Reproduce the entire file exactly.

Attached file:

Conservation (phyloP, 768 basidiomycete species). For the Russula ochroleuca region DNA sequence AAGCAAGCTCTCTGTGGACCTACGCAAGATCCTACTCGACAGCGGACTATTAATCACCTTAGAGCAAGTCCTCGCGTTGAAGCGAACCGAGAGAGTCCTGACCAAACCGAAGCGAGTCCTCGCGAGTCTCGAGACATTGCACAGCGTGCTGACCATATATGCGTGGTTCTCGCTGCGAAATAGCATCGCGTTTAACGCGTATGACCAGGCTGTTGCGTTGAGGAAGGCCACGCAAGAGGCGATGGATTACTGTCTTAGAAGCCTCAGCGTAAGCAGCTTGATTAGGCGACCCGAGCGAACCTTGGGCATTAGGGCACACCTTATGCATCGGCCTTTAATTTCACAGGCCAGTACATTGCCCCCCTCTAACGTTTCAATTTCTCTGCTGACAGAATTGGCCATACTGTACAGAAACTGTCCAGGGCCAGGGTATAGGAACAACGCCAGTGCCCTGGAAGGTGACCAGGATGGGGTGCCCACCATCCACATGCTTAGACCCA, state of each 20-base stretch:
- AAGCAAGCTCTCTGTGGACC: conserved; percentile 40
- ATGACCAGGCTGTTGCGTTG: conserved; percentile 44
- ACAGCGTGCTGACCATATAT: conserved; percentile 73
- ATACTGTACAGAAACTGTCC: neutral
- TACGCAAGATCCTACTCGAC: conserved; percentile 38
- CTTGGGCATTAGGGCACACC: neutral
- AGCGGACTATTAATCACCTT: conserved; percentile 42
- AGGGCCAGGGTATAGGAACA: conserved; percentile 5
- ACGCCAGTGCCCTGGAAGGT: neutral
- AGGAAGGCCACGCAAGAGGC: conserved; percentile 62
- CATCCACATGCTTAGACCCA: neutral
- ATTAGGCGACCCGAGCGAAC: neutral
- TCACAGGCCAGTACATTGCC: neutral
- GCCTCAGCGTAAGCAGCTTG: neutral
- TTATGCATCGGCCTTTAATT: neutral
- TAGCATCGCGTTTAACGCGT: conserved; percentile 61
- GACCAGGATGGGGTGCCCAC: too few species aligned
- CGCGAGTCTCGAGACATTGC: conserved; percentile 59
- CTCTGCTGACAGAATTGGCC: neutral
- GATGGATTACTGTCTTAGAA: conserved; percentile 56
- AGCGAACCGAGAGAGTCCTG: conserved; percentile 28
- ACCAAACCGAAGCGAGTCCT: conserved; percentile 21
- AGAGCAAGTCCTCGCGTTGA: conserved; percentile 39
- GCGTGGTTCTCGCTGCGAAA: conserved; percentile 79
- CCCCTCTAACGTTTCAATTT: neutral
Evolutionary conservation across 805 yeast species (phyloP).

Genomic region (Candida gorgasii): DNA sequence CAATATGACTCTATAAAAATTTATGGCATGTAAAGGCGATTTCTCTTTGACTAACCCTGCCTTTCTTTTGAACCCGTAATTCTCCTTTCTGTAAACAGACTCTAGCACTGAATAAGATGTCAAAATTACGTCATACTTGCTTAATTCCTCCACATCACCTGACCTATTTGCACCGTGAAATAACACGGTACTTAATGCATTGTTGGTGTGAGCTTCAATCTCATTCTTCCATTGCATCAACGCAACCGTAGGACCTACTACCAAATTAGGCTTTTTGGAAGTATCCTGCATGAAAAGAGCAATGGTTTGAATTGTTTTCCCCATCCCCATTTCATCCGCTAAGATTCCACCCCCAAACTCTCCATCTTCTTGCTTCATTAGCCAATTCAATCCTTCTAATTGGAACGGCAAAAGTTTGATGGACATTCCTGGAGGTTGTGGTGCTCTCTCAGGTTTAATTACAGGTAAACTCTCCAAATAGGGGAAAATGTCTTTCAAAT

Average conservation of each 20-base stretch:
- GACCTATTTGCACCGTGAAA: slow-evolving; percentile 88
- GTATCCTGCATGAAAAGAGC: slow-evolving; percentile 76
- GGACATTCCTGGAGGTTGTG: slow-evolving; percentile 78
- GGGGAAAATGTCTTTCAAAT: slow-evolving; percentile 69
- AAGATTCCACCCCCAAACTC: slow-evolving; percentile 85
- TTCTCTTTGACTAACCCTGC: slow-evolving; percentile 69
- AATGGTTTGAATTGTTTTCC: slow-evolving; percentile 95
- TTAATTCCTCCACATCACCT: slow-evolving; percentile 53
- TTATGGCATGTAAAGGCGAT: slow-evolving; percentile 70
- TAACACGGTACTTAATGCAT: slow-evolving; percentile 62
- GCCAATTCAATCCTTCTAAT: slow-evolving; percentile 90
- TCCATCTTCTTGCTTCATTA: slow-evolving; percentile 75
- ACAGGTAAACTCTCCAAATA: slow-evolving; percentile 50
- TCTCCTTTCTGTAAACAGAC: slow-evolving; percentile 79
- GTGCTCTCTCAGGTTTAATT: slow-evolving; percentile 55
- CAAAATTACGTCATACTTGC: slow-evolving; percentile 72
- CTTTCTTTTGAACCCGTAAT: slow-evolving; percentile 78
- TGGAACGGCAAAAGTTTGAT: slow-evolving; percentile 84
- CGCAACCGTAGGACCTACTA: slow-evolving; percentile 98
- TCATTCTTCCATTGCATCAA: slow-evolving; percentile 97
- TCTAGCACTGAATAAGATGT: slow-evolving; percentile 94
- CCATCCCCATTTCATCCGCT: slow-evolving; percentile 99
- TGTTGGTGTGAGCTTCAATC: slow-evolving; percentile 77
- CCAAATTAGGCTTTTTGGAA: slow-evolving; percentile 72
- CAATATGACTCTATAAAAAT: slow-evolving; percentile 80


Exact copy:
Conservation (phyloP, 768 basidiomycete species). For the Russula ochroleuca region DNA sequence AAGCAAGCTCTCTGTGGACCTACGCAAGATCCTACTCGACAGCGGACTATTAATCACCTTAGAGCAAGTCCTCGCGTTGAAGCGAACCGAGAGAGTCCTGACCAAACCGAAGCGAGTCCTCGCGAGTCTCGAGACATTGCACAGCGTGCTGACCATATATGCGTGGTTCTCGCTGCGAAATAGCATCGCGTTTAACGCGTATGACCAGGCTGTTGCGTTGAGGAAGGCCACGCAAGAGGCGATGGATTACTGTCTTAGAAGCCTCAGCGTAAGCAGCTTGATTAGGCGACCCGAGCGAACCTTGGGCATTAGGGCACACCTTATGCATCGGCCTTTAATTTCACAGGCCAGTACATTGCCCCCCTCTAACGTTTCAATTTCTCTGCTGACAGAATTGGCCATACTGTACAGAAACTGTCCAGGGCCAGGGTATAGGAACAACGCCAGTGCCCTGGAAGGTGACCAGGATGGGGTGCCCACCATCCACATGCTTAGACCCA, state of each 20-base stretch:
- AAGCAAGCTCTCTGTGGACC: conserved; percentile 40
- ATGACCAGGCTGTTGCGTTG: conserved; percentile 44
- ACAGCGTGCTGACCATATAT: conserved; percentile 73
- ATACTGTACAGAAACTGTCC: neutral
- TACGCAAGATCCTACTCGAC: conserved; percentile 38
- CTTGGGCATTAGGGCACACC: neutral
- AGCGGACTATTAATCACCTT: conserved; percentile 42
- AGGGCCAGGGTATAGGAACA: conserved; percentile 5
- ACGCCAGTGCCCTGGAAGGT: neutral
- AGGAAGGCCACGCAAGAGGC: conserved; percentile 62
- CATCCACATGCTTAGACCCA: neutral
- ATTAGGCGACCCGAGCGAAC: neutral
- TCACAGGCCAGTACATTGCC: neutral
- GCCTCAGCGTAAGCAGCTTG: neutral
- TTATGCATCGGCCTTTAATT: neutral
- TAGCATCGCGTTTAACGCGT: conserved; percentile 61
- GACCAGGATGGGGTGCCCAC: too few species aligned
- CGCGAGTCTCGAGACATTGC: conserved; percentile 59
- CTCTGCTGACAGAATTGGCC: neutral
- GATGGATTACTGTCTTAGAA: conserved; percentile 56
- AGCGAACCGAGAGAGTCCTG: conserved; percentile 28
- ACCAAACCGAAGCGAGTCCT: conserved; percentile 21
- AGAGCAAGTCCTCGCGTTGA: conserved; percentile 39
- GCGTGGTTCTCGCTGCGAAA: conserved; percentile 79
- CCCCTCTAACGTTTCAATTT: neutral
Evolutionary conservation across 805 yeast species (phyloP).

Genomic region (Candida gorgasii): DNA sequence CAATATGACTCTATAAAAATTTATGGCATGTAAAGGCGATTTCTCTTTGACTAACCCTGCCTTTCTTTTGAACCCGTAATTCTCCTTTCTGTAAACAGACTCTAGCACTGAATAAGATGTCAAAATTACGTCATACTTGCTTAATTCCTCCACATCACCTGACCTATTTGCACCGTGAAATAACACGGTACTTAATGCATTGTTGGTGTGAGCTTCAATCTCATTCTTCCATTGCATCAACGCAACCGTAGGACCTACTACCAAATTAGGCTTTTTGGAAGTATCCTGCATGAAAAGAGCAATGGTTTGAATTGTTTTCCCCATCCCCATTTCATCCGCTAAGATTCCACCCCCAAACTCTCCATCTTCTTGCTTCATTAGCCAATTCAATCCTTCTAATTGGAACGGCAAAAGTTTGATGGACATTCCTGGAGGTTGTGGTGCTCTCTCAGGTTTAATTACAGGTAAACTCTCCAAATAGGGGAAAATGTCTTTCAAAT

Average conservation of each 20-base stretch:
- GACCTATTTGCACCGTGAAA: slow-evolving; percentile 88
- GTATCCTGCATGAAAAGAGC: slow-evolving; percentile 76
- GGACATTCCTGGAGGTTGTG: slow-evolving; percentile 78
- GGGGAAAATGTCTTTCAAAT: slow-evolving; percentile 69
- AAGATTCCACCCCCAAACTC: slow-evolving; percentile 85
- TTCTCTTTGACTAACCCTGC: slow-evolving; percentile 69
- AATGGTTTGAATTGTTTTCC: slow-evolving; percentile 95
- TTAATTCCTCCACATCACCT: slow-evolving; percentile 53
- TTATGGCATGTAAAGGCGAT: slow-evolving; percentile 70
- TAACACGGTACTTAATGCAT: slow-evolving; percentile 62
- GCCAATTCAATCCTTCTAAT: slow-evolving; percentile 90
- TCCATCTTCTTGCTTCATTA: slow-evolving; percentile 75
- ACAGGTAAACTCTCCAAATA: slow-evolving; percentile 50
- TCTCCTTTCTGTAAACAGAC: slow-evolving; percentile 79
- GTGCTCTCTCAGGTTTAATT: slow-evolving; percentile 55
- CAAAATTACGTCATACTTGC: slow-evolving; percentile 72
- CTTTCTTTTGAACCCGTAAT: slow-evolving; percentile 78
- TGGAACGGCAAAAGTTTGAT: slow-evolving; percentile 84
- CGCAACCGTAGGACCTACTA: slow-evolving; percentile 98
- TCATTCTTCCATTGCATCAA: slow-evolving; percentile 97
- TCTAGCACTGAATAAGATGT: slow-evolving; percentile 94
- CCATCCCCATTTCATCCGCT: slow-evolving; percentile 99
- TGTTGGTGTGAGCTTCAATC: slow-evolving; percentile 77
- CCAAATTAGGCTTTTTGGAA: slow-evolving; percentile 72
- CAATATGACTCTATAAAAAT: slow-evolving; percentile 80